LEXINGTON, Ky. (WDRB) -- Football is an unforgiving sport. Nowhere can they draw up a playbook of that fact better than the University of Kentucky.
The Wildcats have played as tough a schedule as anyone in the nation under first-year coach Mark Stoops, who is undermanned and, by all accounts, doing about everything a coach could do to lay a solid foundation under his rebuilding job.
He's had injured quarterbacks and the usual plethora of problems that beset coaches in Lexington, but you figured a visit from Football Championship Subdivision member Alabama State would put all that on hold for a week.
Then wideout Javess Blue gets hit in the eye with a football before the game and can't play. And freshman wideout Alex Montgomery, after catching a touchdown pass that put the Wildcats up 21-7 in the second quarter, jumps up to chest-bump a teammate and injures his left knee, perhaps seriously. He came back from the locker room on crutches.
If there are football gods up there, I'm just going to say it: You are sick individuals.
UK came away with a 48-14 victory before a homecoming crowd of 53,797 in Commonwealth Stadium Saturday night. But Stoops wasn't overly celebratory -- and not just because he wanted to hustle to finish his postgame news conference before midnight. When asked if the win would be celebrated, he didn't even have the energy to be politically correct.
"I don't think so," he said. "It's a little late right now, isn't it? That game felt like it went forever. I mean, so, yeah."
Survive and advance, but don't exactly celebrate. He was still exasperated from two celebration injuries, and a sprained ankle for freshman receiver Ryan Timmons.
"Yeah, I'm better off just staying away from commenting on that, but it's frustrating, that's for sure," Stoops said. "Yeah, we lose Javess in pregame. He was just out there throwing it around like the guys do, getting out there, getting loose, and just took a ball right in the eye. So that closed up and he couldn't see out of it. Then I popped him in the other eye; he couldn't see out of that one (laughing). So he had two black eyes.
"No, you guys are going to put that in print and people are going to start arresting me. You know I'm joking. Then with Alex, that was really disappointing with Alex, and we'll see. Hopefully, it's not serious, but I'm afraid it may be because he's been solid all year and getting better for a young guy. To get that touchdown, we've got to learn to celebrate better."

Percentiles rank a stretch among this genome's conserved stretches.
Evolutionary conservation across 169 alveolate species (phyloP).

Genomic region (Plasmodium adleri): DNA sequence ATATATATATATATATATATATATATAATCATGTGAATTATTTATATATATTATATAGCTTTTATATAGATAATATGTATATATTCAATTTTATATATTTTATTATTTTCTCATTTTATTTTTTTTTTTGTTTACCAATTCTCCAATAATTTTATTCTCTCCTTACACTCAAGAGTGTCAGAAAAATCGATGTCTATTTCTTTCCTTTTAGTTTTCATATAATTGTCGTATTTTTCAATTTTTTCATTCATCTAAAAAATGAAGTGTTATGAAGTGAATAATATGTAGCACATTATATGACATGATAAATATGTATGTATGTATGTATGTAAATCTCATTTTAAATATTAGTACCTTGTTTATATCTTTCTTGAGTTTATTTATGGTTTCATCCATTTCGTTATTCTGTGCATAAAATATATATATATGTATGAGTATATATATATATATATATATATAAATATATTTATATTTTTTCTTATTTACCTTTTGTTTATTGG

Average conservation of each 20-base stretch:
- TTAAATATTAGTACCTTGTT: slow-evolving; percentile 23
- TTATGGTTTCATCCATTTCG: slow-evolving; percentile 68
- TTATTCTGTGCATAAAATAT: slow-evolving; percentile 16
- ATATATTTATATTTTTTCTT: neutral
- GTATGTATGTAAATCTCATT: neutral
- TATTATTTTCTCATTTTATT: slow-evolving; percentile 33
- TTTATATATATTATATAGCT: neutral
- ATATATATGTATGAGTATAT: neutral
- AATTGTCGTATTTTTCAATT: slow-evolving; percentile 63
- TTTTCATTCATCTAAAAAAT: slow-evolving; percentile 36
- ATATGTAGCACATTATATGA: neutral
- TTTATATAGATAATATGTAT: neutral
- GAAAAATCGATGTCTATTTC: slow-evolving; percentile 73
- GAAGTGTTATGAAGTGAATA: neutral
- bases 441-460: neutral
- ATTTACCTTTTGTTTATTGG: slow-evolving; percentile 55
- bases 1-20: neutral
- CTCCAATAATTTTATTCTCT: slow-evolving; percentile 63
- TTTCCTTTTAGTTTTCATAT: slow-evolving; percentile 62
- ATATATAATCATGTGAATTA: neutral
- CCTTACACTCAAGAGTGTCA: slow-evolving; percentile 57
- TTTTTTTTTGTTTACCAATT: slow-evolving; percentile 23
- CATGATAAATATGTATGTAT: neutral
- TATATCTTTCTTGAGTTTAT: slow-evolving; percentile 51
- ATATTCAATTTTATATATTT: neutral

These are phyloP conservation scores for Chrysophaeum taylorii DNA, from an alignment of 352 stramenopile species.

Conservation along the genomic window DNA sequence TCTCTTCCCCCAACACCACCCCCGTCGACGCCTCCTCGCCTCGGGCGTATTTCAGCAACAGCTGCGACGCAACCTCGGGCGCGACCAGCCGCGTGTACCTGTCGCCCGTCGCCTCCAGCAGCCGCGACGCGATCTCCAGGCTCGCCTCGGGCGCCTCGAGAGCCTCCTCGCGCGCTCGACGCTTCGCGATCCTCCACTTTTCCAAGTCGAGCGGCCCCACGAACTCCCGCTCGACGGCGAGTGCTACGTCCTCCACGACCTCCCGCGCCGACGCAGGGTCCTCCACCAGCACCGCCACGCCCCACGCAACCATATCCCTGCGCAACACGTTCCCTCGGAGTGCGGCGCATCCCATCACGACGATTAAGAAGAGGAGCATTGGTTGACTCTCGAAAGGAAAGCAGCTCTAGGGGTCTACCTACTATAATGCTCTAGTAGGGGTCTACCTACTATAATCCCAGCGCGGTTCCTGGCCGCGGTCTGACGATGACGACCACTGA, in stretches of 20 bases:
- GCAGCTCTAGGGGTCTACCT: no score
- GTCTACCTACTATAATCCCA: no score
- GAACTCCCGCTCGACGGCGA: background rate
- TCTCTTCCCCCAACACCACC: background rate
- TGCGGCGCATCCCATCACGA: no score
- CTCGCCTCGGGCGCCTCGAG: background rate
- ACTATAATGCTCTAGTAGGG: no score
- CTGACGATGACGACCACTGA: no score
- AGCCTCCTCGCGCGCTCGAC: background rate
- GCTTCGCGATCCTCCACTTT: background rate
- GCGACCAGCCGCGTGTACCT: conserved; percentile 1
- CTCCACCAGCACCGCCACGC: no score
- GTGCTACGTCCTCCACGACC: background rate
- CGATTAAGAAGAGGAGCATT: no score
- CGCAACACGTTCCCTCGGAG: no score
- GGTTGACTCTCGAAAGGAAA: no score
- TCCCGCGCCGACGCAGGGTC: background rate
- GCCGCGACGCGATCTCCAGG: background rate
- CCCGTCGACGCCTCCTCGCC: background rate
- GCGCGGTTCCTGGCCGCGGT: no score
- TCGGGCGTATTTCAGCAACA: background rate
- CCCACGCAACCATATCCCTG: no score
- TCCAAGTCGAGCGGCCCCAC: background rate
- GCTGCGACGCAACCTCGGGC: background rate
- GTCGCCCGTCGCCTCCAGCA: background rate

Stoops came to UK knowing he would need to teach many things. How to tackle, practice, prepare -- all of the usual stuff. I don't know that he realized he'd need to teach the Wildcats to celebrate. At least, however, UK had a reason. Those have been few and far between this season. When the Wildcats went up 7-0, it was their first lead in a game since Sept. 7.
Quarterback Jalen Whitlow played through some soreness and had one of his best games as a Wildcat. He got off to a good start with an 88-yard TD run, and wound up with 186 yards passing and 101 rushing.
The TD was the longest run in the history of Commonwealth Stadium and the longest run in the Southeastern Conference this season. It also was the second-longest run in UK history and the longest by a quarterback.
"It was the longest touchdown I've ever run since little league," Whitlow said. "I had that week where I didn't practice much so I ran out of gas. I'm thankful for Demarco [Robinson] (for making some key blocks). I need to go give him a hug."
And as long as Whitlow stays healthy, the QB job belongs to him, Stoops said.
"It's his job right now, so we need him to continue to improve," Stoops said. "His reads and his progressions and there were some things out there and some plays out there, and they were in his progression. Those are things we have to get better at. That's why we're not throwing the ball as well as we can right now. So if it's him on the progression one play and then somebody else busting an assignment on the next or not running the route right, it's just a variety of issues that we need to get better at."
The Wildcats will go back to work this week -- minus celebration -- to prepare for a bit of a surprise SEC frontrunner in Missouri. Things won't get any easier. But Stoops continues to teach.
"I'm not trying to be ‑‑ believe me, we know any win is a win. I'll take one more than anything, but it just feels like we have a lot of work to do," he said. "It feels like we're still just not executing the way we can, and that's frustrating."
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